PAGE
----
These dazzling short works are crafted with all the weight and resonance of the novels for which E. L. Doctorow is famous. You will find yourself set down in a mysterious redbrick house in rural Illinois ('A House on the Plains'), working things out with a baby-kidnapping couple in California ('Baby Wilson'), living on a religious-cult commune in Kansas ('Walter John Harmon'), sharing the heartrending cross-country journey of a young woman navigating her way through three bad marriages ('Jolene: A Life'), and witnessing an ...
These dazzling short works are crafted with all the weight and resonance of the novels for which E. L. Doctorow is famous. You will find yourself set down in a mysterious redbrick house in rural Illinois ('A House on the Plains'), working things out with a baby-kidnapping couple in California ('Baby Wilson'), living on a religious-cult commune in Kansas ('Walter John Harmon'), sharing the heartrending cross-country journey of a young woman navigating her way through three bad marriages ('Jolene: A Life'), and witnessing an FBI special agent at a personal crossroads while he investigates a grave breach of White House Security ('Child, Dead, in the Rose Garden').Comprised in a variety of moods and voices, these remarkable portrayals of the American spiritual landscape show a modern master at the height of his powers.
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I read and enjoyed Doctorow's current historical novel of Sherman's march, "The March," and wanted to read more. Doctorow's "Sweet Land Stories" (2004) lacks the sweep of his Civil War novel. But it excels in its picture of American down-and-outers, loners, losers, grifters, and wanderers. It includes short but unforgettable scenes of a varied and almost timeless America, in rural Illinois, Chicago, Alaska, a religious commune, Las Vegas, and elsewhere.
The book consists of five short stories, four of which appeared initially in the New Yorker while the fifth story, "Child, Dead in the Rose Garden" appeared first in the Virginia Quarterly Review. Each of the stories is faced-paced, draws the reader into the action, and can be read easily in a single sitting. The stories reminded me of Hubert Selby's "Last Exit to Brooklyn" and of the novels of Charles Bukowski without their rawness. Doctorow's is the voice of a polished literary artist.
Three of the stories are told in the first person by male narrators. The first story "A House on the Plains" is recounted by Earle and tells of his conniving and murderous mother on a small farm in Illinois. For all the brutality and irony of the story, the characters come alive sympathetically. "Baby Wilson" is told in the voice of a young man with nowhere particular to go whose girlfriend has kidnapped a baby claiming it is the couple's. We are treated to a picturesque ride through dusty roads and small towns as the two loners truly become a couple and parents as well as they struggle to resolve the situation.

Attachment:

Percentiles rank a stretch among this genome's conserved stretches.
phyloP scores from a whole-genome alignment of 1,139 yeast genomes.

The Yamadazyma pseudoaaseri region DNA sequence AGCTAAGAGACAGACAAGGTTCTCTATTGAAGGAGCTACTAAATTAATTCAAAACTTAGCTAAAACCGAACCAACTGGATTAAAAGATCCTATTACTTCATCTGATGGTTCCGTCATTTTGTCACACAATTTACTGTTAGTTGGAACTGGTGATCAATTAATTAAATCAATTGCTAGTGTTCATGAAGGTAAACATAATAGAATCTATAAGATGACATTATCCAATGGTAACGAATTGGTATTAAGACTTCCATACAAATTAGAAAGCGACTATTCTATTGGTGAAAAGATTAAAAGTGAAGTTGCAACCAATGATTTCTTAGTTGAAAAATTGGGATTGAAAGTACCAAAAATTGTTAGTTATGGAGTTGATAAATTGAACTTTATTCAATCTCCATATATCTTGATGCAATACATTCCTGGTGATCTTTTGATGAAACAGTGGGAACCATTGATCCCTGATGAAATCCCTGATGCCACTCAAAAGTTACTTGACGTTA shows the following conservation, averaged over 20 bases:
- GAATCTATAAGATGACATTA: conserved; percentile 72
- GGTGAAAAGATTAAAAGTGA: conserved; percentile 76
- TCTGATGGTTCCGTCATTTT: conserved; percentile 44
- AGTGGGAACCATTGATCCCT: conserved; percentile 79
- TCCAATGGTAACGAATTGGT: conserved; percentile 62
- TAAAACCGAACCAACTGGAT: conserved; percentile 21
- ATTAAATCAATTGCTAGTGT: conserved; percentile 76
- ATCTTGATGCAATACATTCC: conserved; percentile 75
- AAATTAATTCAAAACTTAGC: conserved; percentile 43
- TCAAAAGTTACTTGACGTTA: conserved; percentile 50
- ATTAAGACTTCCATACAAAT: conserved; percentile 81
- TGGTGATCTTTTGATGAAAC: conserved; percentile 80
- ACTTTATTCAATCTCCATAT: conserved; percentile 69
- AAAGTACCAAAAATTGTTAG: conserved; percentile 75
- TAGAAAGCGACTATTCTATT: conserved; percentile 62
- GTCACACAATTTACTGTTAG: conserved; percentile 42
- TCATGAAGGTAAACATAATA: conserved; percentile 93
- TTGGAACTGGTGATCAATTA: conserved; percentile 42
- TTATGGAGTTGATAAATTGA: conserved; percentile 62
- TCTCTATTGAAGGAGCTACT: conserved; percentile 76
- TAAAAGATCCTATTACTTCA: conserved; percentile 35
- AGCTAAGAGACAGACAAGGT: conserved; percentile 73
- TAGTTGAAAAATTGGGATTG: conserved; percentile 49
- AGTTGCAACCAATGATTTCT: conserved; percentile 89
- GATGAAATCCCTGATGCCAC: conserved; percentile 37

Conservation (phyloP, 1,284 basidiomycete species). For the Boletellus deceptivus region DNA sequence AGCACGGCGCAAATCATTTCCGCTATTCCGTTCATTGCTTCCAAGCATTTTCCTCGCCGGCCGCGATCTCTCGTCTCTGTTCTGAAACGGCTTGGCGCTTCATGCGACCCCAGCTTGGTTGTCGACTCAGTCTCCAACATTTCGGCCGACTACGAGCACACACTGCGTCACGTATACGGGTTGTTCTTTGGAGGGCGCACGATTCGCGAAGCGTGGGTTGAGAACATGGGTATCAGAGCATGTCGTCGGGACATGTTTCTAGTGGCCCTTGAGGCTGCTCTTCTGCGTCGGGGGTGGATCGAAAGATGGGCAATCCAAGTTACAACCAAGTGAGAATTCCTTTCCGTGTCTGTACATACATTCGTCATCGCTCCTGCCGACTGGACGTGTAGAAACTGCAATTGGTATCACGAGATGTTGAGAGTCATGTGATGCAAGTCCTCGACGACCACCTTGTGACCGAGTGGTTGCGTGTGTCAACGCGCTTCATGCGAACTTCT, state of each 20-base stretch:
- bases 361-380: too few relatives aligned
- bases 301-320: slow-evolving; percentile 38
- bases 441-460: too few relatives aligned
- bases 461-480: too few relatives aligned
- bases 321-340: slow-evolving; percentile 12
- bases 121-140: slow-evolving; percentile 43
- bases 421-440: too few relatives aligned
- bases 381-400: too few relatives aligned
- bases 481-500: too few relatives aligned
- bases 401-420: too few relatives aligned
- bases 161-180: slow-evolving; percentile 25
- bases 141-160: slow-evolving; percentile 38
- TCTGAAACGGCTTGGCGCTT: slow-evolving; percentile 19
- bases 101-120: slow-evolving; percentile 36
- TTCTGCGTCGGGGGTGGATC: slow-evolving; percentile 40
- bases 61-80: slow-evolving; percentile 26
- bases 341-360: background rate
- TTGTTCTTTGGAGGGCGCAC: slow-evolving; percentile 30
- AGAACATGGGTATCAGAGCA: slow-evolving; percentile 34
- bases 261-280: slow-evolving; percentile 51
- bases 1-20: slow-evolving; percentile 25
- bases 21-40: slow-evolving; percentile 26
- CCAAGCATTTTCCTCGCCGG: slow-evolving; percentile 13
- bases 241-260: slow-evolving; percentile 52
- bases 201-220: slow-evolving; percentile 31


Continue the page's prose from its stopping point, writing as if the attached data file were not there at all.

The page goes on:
"Walter John Harmon" tells the story of its namesake, a former garage mechanic and thief, and current alcoholic and philanderer, who becomes the leader of a religious commune. But the narrator is an attorney who has given up a staid if successful law practice and, with his wife Betty has joined the commune. The tone of the story is set by its first sentence: "When Betty told me she would go that night to Walter John Harmon, I didn't think I reacted." Doctorow shows the credulous, unresolved needs of many people, including highly educated individuals, for belief and spiritual support, as the narrator is cuckolded by Walter John Harmon who runs off with Betty and abandons the commune to its fate.
The story "Jolene:A Life" tells of a young woman with three bad marriages and other affairs who works through a life of trouble and attains a degree of peace at the end. This is a tawdry story with tawdry scenes, tattoo parlors, topless bars, sexual abuse, gangster-style killings, convincingly portrayed. Jolene struggles throughout all this to develop her talent as an artist.
The final story, "Child Dead, in the Rose Garden" seems to me weaker than the others in that it is too overtly political. I had the same problem with Doctorow's "The Book of Daniel" which is a fictionalized account of the Rosenbergs. This story also differs from its companions in that the protagonist is not a down-and-outer but a respectable person in a responsible job. The story is about the adventures of a retired special agent named B.W. Molloy who, over official resistance, solves a mystery about how the body of a dead child was found in the White House Rose Garden and in the process learns a good deal about himself.
Doctorow has made his reputation, and deservedly so, as a writer of American historical fiction. This book is smaller in scope than novels such as "The March" but perhaps digs deeper into the hearts of its characters. This book together with Doctorow's difficult modern novel "City of God" which to me shows the promise of a secular, open America, are thoughtful, spiritual works which I have greatly enjoyed.
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